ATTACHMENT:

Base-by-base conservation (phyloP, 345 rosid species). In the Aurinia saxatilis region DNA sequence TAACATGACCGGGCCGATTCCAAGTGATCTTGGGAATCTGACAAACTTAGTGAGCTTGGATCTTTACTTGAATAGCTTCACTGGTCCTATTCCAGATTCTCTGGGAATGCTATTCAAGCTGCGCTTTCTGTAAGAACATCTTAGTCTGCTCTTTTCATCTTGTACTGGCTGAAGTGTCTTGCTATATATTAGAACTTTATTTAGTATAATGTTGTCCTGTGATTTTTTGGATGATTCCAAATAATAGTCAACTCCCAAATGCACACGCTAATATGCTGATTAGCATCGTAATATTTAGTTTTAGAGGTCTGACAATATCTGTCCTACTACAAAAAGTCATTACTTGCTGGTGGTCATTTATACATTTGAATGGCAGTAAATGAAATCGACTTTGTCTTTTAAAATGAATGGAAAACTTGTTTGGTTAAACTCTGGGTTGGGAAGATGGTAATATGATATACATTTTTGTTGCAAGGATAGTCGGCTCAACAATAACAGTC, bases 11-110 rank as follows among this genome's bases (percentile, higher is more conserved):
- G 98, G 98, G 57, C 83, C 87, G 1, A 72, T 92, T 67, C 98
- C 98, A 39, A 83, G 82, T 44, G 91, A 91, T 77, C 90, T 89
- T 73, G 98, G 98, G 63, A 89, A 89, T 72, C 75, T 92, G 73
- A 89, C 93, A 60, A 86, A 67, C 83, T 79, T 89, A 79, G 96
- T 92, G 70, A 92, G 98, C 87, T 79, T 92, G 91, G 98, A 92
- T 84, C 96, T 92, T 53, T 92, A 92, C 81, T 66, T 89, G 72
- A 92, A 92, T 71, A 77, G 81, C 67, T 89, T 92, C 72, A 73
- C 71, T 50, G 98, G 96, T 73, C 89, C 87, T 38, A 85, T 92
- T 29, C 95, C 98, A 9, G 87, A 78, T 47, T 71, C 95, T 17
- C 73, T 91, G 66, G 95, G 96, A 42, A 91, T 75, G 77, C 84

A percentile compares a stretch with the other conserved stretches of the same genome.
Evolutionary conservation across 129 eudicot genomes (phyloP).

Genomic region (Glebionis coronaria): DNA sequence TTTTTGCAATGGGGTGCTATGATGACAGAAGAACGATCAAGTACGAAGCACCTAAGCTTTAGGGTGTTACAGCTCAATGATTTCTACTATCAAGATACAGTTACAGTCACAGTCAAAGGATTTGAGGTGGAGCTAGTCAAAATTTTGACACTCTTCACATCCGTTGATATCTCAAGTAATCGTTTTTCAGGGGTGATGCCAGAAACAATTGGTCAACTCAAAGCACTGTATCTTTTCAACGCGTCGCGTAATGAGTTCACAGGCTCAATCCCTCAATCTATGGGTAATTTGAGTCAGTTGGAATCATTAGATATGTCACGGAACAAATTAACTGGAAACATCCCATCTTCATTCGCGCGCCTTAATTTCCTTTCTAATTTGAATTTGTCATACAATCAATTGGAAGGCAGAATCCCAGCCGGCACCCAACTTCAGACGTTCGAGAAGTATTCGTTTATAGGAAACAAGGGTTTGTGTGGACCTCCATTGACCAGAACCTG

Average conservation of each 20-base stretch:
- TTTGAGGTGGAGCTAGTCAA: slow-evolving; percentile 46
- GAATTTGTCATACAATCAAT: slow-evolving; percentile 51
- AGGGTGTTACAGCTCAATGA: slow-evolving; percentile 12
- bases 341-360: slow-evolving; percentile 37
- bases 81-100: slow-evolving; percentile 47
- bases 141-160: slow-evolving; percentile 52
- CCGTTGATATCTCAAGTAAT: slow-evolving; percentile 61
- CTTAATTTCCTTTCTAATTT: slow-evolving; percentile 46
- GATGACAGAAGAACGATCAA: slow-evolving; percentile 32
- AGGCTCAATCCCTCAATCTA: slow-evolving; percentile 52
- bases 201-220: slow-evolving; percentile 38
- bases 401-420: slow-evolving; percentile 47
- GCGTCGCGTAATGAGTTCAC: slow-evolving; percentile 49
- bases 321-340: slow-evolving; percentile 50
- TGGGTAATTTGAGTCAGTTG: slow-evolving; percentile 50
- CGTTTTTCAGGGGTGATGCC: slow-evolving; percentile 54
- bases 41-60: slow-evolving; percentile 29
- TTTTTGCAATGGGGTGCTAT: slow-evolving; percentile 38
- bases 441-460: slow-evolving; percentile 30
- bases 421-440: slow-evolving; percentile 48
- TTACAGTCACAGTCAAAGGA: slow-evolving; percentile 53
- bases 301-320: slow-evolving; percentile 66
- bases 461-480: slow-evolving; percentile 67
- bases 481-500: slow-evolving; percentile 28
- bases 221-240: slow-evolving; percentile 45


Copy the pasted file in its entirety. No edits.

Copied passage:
Base-by-base conservation (phyloP, 345 rosid species). In the Aurinia saxatilis region DNA sequence TAACATGACCGGGCCGATTCCAAGTGATCTTGGGAATCTGACAAACTTAGTGAGCTTGGATCTTTACTTGAATAGCTTCACTGGTCCTATTCCAGATTCTCTGGGAATGCTATTCAAGCTGCGCTTTCTGTAAGAACATCTTAGTCTGCTCTTTTCATCTTGTACTGGCTGAAGTGTCTTGCTATATATTAGAACTTTATTTAGTATAATGTTGTCCTGTGATTTTTTGGATGATTCCAAATAATAGTCAACTCCCAAATGCACACGCTAATATGCTGATTAGCATCGTAATATTTAGTTTTAGAGGTCTGACAATATCTGTCCTACTACAAAAAGTCATTACTTGCTGGTGGTCATTTATACATTTGAATGGCAGTAAATGAAATCGACTTTGTCTTTTAAAATGAATGGAAAACTTGTTTGGTTAAACTCTGGGTTGGGAAGATGGTAATATGATATACATTTTTGTTGCAAGGATAGTCGGCTCAACAATAACAGTC, bases 11-110 rank as follows among this genome's bases (percentile, higher is more conserved):
- G 98, G 98, G 57, C 83, C 87, G 1, A 72, T 92, T 67, C 98
- C 98, A 39, A 83, G 82, T 44, G 91, A 91, T 77, C 90, T 89
- T 73, G 98, G 98, G 63, A 89, A 89, T 72, C 75, T 92, G 73
- A 89, C 93, A 60, A 86, A 67, C 83, T 79, T 89, A 79, G 96
- T 92, G 70, A 92, G 98, C 87, T 79, T 92, G 91, G 98, A 92
- T 84, C 96, T 92, T 53, T 92, A 92, C 81, T 66, T 89, G 72
- A 92, A 92, T 71, A 77, G 81, C 67, T 89, T 92, C 72, A 73
- C 71, T 50, G 98, G 96, T 73, C 89, C 87, T 38, A 85, T 92
- T 29, C 95, C 98, A 9, G 87, A 78, T 47, T 71, C 95, T 17
- C 73, T 91, G 66, G 95, G 96, A 42, A 91, T 75, G 77, C 84

A percentile compares a stretch with the other conserved stretches of the same genome.
Evolutionary conservation across 129 eudicot genomes (phyloP).

Genomic region (Glebionis coronaria): DNA sequence TTTTTGCAATGGGGTGCTATGATGACAGAAGAACGATCAAGTACGAAGCACCTAAGCTTTAGGGTGTTACAGCTCAATGATTTCTACTATCAAGATACAGTTACAGTCACAGTCAAAGGATTTGAGGTGGAGCTAGTCAAAATTTTGACACTCTTCACATCCGTTGATATCTCAAGTAATCGTTTTTCAGGGGTGATGCCAGAAACAATTGGTCAACTCAAAGCACTGTATCTTTTCAACGCGTCGCGTAATGAGTTCACAGGCTCAATCCCTCAATCTATGGGTAATTTGAGTCAGTTGGAATCATTAGATATGTCACGGAACAAATTAACTGGAAACATCCCATCTTCATTCGCGCGCCTTAATTTCCTTTCTAATTTGAATTTGTCATACAATCAATTGGAAGGCAGAATCCCAGCCGGCACCCAACTTCAGACGTTCGAGAAGTATTCGTTTATAGGAAACAAGGGTTTGTGTGGACCTCCATTGACCAGAACCTG

Average conservation of each 20-base stretch:
- TTTGAGGTGGAGCTAGTCAA: slow-evolving; percentile 46
- GAATTTGTCATACAATCAAT: slow-evolving; percentile 51
- AGGGTGTTACAGCTCAATGA: slow-evolving; percentile 12
- bases 341-360: slow-evolving; percentile 37
- bases 81-100: slow-evolving; percentile 47
- bases 141-160: slow-evolving; percentile 52
- CCGTTGATATCTCAAGTAAT: slow-evolving; percentile 61
- CTTAATTTCCTTTCTAATTT: slow-evolving; percentile 46
- GATGACAGAAGAACGATCAA: slow-evolving; percentile 32
- AGGCTCAATCCCTCAATCTA: slow-evolving; percentile 52
- bases 201-220: slow-evolving; percentile 38
- bases 401-420: slow-evolving; percentile 47
- GCGTCGCGTAATGAGTTCAC: slow-evolving; percentile 49
- bases 321-340: slow-evolving; percentile 50
- TGGGTAATTTGAGTCAGTTG: slow-evolving; percentile 50
- CGTTTTTCAGGGGTGATGCC: slow-evolving; percentile 54
- bases 41-60: slow-evolving; percentile 29
- TTTTTGCAATGGGGTGCTAT: slow-evolving; percentile 38
- bases 441-460: slow-evolving; percentile 30
- bases 421-440: slow-evolving; percentile 48
- TTACAGTCACAGTCAAAGGA: slow-evolving; percentile 53
- bases 301-320: slow-evolving; percentile 66
- bases 461-480: slow-evolving; percentile 67
- bases 481-500: slow-evolving; percentile 28
- bases 221-240: slow-evolving; percentile 45